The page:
Friday, May 30, 2014

Review: X-Men: Days of Future Past

X-Men: Days of Future Past

We took time away from Comicpalooza to see X-Men on its opening weekend, because I mean, come ON! New Bryan Singer X-Men movie!!

Spoilery thoughts behind the link:

Tuesday, May 20, 2014

Short Hiatus

Long work hours this week. No time for reading or blogging, and too tired half the time to listen to stories on the commute.

This weekend is Comicpalooza. Not sure yet which days we'll be there. I'm most excited about Nichelle Nichols, of course. Also, Stan Lee, John Scalzi, bunch of other cool folks. I'd love to meet Tricia Helfer too. And here's one way I'm already pining for WorldCon. There the price of admission is steeper, but you get to meet tons of really awesome people and get autographs galore and spend time talking with your favorite authors and EVERYTHING is included in the admission price. It'd be neat to meet a lot of the people at Comicpalooza, but the autograph prices are always really steep, so I may not be able to meet more than Nichelle Nichols. Ah well. I'm sure it will be fun!

On a side note, currently-listening-to book The Sword in the Stone is much sillier than I remember it being.

I'll be back early next week. Be seeing you!

Sunday, May 18, 2014

Review: Godzilla

Godzilla (2014)

I went expecting a Godzilla movie. Meaning I expected really really bad science, people making really stupid decisions, some amount of cheese, and Godzilla seriously messing up some city. I got exactly what I expected. I didn't realize it was going to be a Godzilla vs. Other Monster movie. Bonus!

By the end we were clapping and cheering and someone in the theater shouted "Go Go Godzilla!"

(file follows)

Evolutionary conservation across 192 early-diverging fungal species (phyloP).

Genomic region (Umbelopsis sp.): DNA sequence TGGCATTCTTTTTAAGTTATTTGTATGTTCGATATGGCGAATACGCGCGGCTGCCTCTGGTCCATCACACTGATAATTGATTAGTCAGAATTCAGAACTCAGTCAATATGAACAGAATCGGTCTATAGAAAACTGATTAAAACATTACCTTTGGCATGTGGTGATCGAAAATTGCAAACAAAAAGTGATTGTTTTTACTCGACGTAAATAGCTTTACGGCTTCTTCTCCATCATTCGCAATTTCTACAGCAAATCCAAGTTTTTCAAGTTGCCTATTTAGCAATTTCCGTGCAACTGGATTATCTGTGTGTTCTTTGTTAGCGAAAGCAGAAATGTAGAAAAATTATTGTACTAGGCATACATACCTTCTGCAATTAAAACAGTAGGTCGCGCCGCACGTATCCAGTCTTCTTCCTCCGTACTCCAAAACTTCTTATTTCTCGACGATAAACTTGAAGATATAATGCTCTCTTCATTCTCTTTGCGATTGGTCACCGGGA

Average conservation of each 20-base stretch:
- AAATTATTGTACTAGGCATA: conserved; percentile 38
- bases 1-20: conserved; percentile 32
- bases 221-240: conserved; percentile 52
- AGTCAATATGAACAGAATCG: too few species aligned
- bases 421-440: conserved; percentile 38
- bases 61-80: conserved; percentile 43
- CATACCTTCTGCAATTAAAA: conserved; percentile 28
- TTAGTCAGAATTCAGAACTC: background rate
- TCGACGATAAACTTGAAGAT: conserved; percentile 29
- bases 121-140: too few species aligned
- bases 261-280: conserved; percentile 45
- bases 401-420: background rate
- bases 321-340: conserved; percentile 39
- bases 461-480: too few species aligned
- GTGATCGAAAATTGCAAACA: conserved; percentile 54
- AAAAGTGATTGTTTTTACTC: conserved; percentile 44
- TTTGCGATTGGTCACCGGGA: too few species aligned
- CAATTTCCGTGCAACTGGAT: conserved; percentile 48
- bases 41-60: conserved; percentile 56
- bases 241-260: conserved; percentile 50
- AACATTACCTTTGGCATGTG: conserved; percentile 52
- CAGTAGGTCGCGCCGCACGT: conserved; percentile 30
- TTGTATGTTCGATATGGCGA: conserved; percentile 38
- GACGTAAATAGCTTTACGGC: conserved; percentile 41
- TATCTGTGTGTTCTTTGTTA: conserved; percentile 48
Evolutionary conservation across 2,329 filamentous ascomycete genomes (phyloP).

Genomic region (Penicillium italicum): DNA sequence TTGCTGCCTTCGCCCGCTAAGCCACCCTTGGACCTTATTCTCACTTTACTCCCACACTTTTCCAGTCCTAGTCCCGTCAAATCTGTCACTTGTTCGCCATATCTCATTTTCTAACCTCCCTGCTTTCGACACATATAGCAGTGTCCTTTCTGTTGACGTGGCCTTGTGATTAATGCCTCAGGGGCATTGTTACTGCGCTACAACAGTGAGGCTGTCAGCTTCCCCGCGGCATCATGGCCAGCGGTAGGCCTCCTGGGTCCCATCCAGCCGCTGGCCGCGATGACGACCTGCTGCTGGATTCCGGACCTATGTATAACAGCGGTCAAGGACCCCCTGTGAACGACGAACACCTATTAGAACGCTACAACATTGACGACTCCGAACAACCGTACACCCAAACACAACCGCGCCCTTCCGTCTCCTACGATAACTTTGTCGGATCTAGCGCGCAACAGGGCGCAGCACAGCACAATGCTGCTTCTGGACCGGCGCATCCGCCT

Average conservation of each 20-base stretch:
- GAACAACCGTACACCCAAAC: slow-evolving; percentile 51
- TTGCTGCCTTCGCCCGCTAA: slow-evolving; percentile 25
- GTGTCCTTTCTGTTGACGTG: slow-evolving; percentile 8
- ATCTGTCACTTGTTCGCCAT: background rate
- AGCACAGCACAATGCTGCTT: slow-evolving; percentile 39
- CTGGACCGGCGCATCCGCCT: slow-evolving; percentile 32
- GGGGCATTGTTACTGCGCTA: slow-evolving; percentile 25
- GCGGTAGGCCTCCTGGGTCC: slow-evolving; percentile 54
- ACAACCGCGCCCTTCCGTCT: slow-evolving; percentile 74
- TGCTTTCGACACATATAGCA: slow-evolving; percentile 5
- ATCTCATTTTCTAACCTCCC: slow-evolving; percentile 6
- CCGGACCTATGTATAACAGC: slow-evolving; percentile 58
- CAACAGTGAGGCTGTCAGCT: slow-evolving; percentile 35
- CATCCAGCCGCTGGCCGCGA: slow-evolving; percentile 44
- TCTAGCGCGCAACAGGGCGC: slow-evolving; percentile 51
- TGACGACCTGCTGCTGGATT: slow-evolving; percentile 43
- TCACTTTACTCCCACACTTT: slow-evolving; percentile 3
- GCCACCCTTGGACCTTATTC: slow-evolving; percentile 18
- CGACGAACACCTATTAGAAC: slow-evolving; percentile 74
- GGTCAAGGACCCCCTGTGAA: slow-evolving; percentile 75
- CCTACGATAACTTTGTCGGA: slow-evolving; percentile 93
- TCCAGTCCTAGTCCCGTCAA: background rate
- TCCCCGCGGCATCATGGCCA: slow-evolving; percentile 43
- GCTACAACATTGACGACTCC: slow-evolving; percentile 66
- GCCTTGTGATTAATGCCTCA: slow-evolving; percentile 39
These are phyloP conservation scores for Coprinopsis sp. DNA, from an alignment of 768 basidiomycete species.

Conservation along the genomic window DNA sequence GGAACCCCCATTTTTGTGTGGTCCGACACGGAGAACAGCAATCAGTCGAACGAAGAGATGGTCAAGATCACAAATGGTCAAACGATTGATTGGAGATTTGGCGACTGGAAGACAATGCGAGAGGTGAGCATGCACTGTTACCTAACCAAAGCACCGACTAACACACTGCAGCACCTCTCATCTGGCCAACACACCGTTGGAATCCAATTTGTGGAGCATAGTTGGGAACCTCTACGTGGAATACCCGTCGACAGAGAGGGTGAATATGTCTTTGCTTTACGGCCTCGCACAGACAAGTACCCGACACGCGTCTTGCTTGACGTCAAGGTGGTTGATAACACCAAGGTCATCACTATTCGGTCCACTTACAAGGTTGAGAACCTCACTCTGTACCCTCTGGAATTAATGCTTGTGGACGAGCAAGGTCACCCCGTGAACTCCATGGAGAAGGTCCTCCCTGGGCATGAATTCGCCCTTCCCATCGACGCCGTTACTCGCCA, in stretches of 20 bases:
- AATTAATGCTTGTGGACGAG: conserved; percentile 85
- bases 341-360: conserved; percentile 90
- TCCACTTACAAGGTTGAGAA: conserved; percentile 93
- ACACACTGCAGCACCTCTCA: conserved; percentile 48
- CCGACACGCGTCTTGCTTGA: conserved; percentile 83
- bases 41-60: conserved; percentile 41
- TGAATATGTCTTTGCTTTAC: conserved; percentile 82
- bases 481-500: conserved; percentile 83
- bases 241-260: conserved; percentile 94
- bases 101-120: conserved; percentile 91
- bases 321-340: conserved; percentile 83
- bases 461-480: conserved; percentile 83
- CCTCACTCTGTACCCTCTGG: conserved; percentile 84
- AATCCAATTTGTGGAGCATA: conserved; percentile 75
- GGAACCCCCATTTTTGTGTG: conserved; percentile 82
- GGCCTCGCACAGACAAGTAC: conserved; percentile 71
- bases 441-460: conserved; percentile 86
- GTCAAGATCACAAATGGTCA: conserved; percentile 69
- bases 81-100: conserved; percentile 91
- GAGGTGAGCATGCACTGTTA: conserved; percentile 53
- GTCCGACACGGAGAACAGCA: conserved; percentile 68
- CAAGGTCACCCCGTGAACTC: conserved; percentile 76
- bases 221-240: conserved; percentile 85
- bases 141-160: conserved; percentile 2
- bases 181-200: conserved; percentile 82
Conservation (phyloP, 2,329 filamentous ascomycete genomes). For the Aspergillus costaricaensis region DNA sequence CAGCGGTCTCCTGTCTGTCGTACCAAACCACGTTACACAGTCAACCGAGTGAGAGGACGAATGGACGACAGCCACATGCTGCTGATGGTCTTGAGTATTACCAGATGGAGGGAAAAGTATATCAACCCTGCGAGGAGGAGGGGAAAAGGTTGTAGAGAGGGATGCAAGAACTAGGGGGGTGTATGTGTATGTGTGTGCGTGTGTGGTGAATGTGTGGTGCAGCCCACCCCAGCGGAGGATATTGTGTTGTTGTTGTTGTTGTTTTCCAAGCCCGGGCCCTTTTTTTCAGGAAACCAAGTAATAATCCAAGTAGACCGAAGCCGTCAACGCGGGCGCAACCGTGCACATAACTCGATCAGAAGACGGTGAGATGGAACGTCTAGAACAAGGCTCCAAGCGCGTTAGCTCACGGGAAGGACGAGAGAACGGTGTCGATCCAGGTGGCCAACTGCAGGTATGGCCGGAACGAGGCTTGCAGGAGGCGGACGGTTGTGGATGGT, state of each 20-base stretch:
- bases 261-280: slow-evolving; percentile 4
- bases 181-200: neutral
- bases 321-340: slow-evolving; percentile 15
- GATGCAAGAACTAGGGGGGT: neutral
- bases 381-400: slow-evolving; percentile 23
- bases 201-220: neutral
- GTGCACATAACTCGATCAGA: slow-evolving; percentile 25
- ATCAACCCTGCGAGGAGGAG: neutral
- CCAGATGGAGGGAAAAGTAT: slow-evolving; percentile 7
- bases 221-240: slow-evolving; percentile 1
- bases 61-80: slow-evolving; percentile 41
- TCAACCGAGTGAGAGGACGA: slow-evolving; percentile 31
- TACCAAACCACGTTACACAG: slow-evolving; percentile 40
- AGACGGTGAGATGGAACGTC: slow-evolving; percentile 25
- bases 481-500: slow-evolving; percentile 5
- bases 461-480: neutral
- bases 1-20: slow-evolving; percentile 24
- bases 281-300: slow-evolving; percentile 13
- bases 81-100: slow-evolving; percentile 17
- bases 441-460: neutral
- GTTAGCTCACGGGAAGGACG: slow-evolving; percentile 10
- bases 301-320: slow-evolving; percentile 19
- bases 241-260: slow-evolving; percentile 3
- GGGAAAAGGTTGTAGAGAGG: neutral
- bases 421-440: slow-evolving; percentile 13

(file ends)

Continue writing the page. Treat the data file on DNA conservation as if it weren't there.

Of course Alamo Drafthouse movie theater sets us up with lots of fun old Godzilla clips before the movie. I need to look something up - the preview, at the beginning of the real movie previews, that was rated "G" for "Graawwrrr" - was that something Drafthouse added, or was it something that was distributed with the Godzilla movie?

Definitely not something to consider for the 2015 Hugo nominations, but still. That was fun.

ETA: Not spoilery, because it was in the previews. The only thing that made a lick of sense was the revelation that all the nuclear testing in the Pacific Ocean wasn't actually testing - they were trying to KILL IT. Because seriously, the extent to which nukes were tested is completely insane once they had any idea what nukes could really do. Unless they were really trying to kill off a scary nasty monster and needed to tell the public they were just conducting tests, so as to avoid a big scare.

Saturday, May 17, 2014

Using "No Award" Effectively on the Hugo Ballot

Good explanation of how to use "No Award" on the Hugo ballot:

Dig down into the comments for more detail.

If you make use of No Award on the ballot, please give it a read. It's very easy to accidentally award your vote to works you meant to vote down.

Friday, May 16, 2014